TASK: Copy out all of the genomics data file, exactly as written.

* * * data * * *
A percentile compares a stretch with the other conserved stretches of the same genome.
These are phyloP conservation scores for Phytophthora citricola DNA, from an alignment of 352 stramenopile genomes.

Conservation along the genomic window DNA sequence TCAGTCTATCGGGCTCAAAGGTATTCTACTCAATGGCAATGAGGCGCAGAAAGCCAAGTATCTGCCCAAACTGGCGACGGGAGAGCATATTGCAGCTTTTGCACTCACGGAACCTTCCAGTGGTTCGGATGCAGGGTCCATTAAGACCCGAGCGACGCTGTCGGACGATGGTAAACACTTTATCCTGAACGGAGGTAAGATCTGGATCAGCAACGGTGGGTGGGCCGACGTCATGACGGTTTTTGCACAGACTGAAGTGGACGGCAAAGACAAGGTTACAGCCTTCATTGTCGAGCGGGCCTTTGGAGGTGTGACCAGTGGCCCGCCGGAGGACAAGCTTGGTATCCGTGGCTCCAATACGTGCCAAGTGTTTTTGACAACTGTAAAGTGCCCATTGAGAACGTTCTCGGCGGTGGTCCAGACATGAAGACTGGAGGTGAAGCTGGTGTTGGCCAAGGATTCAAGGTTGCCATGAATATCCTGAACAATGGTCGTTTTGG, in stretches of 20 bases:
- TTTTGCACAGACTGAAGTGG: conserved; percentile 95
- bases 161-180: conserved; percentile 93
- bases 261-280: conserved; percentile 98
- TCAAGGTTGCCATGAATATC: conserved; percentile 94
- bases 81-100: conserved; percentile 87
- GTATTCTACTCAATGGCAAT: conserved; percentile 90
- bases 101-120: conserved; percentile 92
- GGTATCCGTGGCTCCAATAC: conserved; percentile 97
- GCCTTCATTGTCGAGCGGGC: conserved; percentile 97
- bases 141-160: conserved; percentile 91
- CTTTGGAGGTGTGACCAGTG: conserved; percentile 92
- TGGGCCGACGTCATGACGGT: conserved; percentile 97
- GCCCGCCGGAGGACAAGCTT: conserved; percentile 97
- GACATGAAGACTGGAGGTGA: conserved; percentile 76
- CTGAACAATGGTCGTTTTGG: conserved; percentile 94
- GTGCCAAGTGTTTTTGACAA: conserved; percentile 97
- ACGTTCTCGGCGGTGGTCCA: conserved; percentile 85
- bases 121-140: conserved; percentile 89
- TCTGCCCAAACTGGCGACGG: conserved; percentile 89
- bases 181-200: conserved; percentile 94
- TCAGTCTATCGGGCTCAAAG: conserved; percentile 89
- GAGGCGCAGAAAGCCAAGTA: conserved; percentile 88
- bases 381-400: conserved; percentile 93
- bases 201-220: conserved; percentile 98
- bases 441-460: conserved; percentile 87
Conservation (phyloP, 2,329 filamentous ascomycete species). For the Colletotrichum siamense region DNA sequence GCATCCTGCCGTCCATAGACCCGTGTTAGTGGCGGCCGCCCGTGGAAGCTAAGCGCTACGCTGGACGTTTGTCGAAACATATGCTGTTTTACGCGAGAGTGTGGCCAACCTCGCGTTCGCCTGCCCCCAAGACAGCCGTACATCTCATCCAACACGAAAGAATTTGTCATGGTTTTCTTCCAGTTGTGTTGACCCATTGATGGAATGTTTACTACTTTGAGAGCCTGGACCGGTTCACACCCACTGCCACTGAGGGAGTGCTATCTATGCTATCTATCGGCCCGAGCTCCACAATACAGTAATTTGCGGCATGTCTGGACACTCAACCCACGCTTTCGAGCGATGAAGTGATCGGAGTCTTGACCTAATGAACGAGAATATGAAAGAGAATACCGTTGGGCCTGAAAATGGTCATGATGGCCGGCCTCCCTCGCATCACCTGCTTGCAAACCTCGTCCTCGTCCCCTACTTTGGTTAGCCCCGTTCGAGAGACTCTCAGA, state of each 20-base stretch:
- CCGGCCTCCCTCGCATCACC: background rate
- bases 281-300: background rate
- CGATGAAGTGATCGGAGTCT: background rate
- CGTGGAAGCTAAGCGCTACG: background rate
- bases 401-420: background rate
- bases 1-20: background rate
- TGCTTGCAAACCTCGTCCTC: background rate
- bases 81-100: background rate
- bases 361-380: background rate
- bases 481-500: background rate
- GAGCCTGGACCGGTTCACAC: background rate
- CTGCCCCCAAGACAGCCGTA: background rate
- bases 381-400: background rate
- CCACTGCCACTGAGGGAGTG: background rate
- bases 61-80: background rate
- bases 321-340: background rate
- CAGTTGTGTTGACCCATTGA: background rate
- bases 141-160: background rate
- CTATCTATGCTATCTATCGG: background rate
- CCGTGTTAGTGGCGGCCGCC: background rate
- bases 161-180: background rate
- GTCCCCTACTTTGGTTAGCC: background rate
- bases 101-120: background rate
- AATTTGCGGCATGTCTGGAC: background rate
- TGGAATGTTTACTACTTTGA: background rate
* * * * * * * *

A percentile compares a stretch with the other conserved stretches of the same genome.
These are phyloP conservation scores for Phytophthora citricola DNA, from an alignment of 352 stramenopile genomes.

Conservation along the genomic window DNA sequence TCAGTCTATCGGGCTCAAAGGTATTCTACTCAATGGCAATGAGGCGCAGAAAGCCAAGTATCTGCCCAAACTGGCGACGGGAGAGCATATTGCAGCTTTTGCACTCACGGAACCTTCCAGTGGTTCGGATGCAGGGTCCATTAAGACCCGAGCGACGCTGTCGGACGATGGTAAACACTTTATCCTGAACGGAGGTAAGATCTGGATCAGCAACGGTGGGTGGGCCGACGTCATGACGGTTTTTGCACAGACTGAAGTGGACGGCAAAGACAAGGTTACAGCCTTCATTGTCGAGCGGGCCTTTGGAGGTGTGACCAGTGGCCCGCCGGAGGACAAGCTTGGTATCCGTGGCTCCAATACGTGCCAAGTGTTTTTGACAACTGTAAAGTGCCCATTGAGAACGTTCTCGGCGGTGGTCCAGACATGAAGACTGGAGGTGAAGCTGGTGTTGGCCAAGGATTCAAGGTTGCCATGAATATCCTGAACAATGGTCGTTTTGG, in stretches of 20 bases:
- TTTTGCACAGACTGAAGTGG: conserved; percentile 95
- bases 161-180: conserved; percentile 93
- bases 261-280: conserved; percentile 98
- TCAAGGTTGCCATGAATATC: conserved; percentile 94
- bases 81-100: conserved; percentile 87
- GTATTCTACTCAATGGCAAT: conserved; percentile 90
- bases 101-120: conserved; percentile 92
- GGTATCCGTGGCTCCAATAC: conserved; percentile 97
- GCCTTCATTGTCGAGCGGGC: conserved; percentile 97
- bases 141-160: conserved; percentile 91
- CTTTGGAGGTGTGACCAGTG: conserved; percentile 92
- TGGGCCGACGTCATGACGGT: conserved; percentile 97
- GCCCGCCGGAGGACAAGCTT: conserved; percentile 97
- GACATGAAGACTGGAGGTGA: conserved; percentile 76
- CTGAACAATGGTCGTTTTGG: conserved; percentile 94
- GTGCCAAGTGTTTTTGACAA: conserved; percentile 97
- ACGTTCTCGGCGGTGGTCCA: conserved; percentile 85
- bases 121-140: conserved; percentile 89
- TCTGCCCAAACTGGCGACGG: conserved; percentile 89
- bases 181-200: conserved; percentile 94
- TCAGTCTATCGGGCTCAAAG: conserved; percentile 89
- GAGGCGCAGAAAGCCAAGTA: conserved; percentile 88
- bases 381-400: conserved; percentile 93
- bases 201-220: conserved; percentile 98
- bases 441-460: conserved; percentile 87
Conservation (phyloP, 2,329 filamentous ascomycete species). For the Colletotrichum siamense region DNA sequence GCATCCTGCCGTCCATAGACCCGTGTTAGTGGCGGCCGCCCGTGGAAGCTAAGCGCTACGCTGGACGTTTGTCGAAACATATGCTGTTTTACGCGAGAGTGTGGCCAACCTCGCGTTCGCCTGCCCCCAAGACAGCCGTACATCTCATCCAACACGAAAGAATTTGTCATGGTTTTCTTCCAGTTGTGTTGACCCATTGATGGAATGTTTACTACTTTGAGAGCCTGGACCGGTTCACACCCACTGCCACTGAGGGAGTGCTATCTATGCTATCTATCGGCCCGAGCTCCACAATACAGTAATTTGCGGCATGTCTGGACACTCAACCCACGCTTTCGAGCGATGAAGTGATCGGAGTCTTGACCTAATGAACGAGAATATGAAAGAGAATACCGTTGGGCCTGAAAATGGTCATGATGGCCGGCCTCCCTCGCATCACCTGCTTGCAAACCTCGTCCTCGTCCCCTACTTTGGTTAGCCCCGTTCGAGAGACTCTCAGA, state of each 20-base stretch:
- CCGGCCTCCCTCGCATCACC: background rate
- bases 281-300: background rate
- CGATGAAGTGATCGGAGTCT: background rate
- CGTGGAAGCTAAGCGCTACG: background rate
- bases 401-420: background rate
- bases 1-20: background rate
- TGCTTGCAAACCTCGTCCTC: background rate
- bases 81-100: background rate
- bases 361-380: background rate
- bases 481-500: background rate
- GAGCCTGGACCGGTTCACAC: background rate
- CTGCCCCCAAGACAGCCGTA: background rate
- bases 381-400: background rate
- CCACTGCCACTGAGGGAGTG: background rate
- bases 61-80: background rate
- bases 321-340: background rate
- CAGTTGTGTTGACCCATTGA: background rate
- bases 141-160: background rate
- CTATCTATGCTATCTATCGG: background rate
- CCGTGTTAGTGGCGGCCGCC: background rate
- bases 161-180: background rate
- GTCCCCTACTTTGGTTAGCC: background rate
- bases 101-120: background rate
- AATTTGCGGCATGTCTGGAC: background rate
- TGGAATGTTTACTACTTTGA: background rate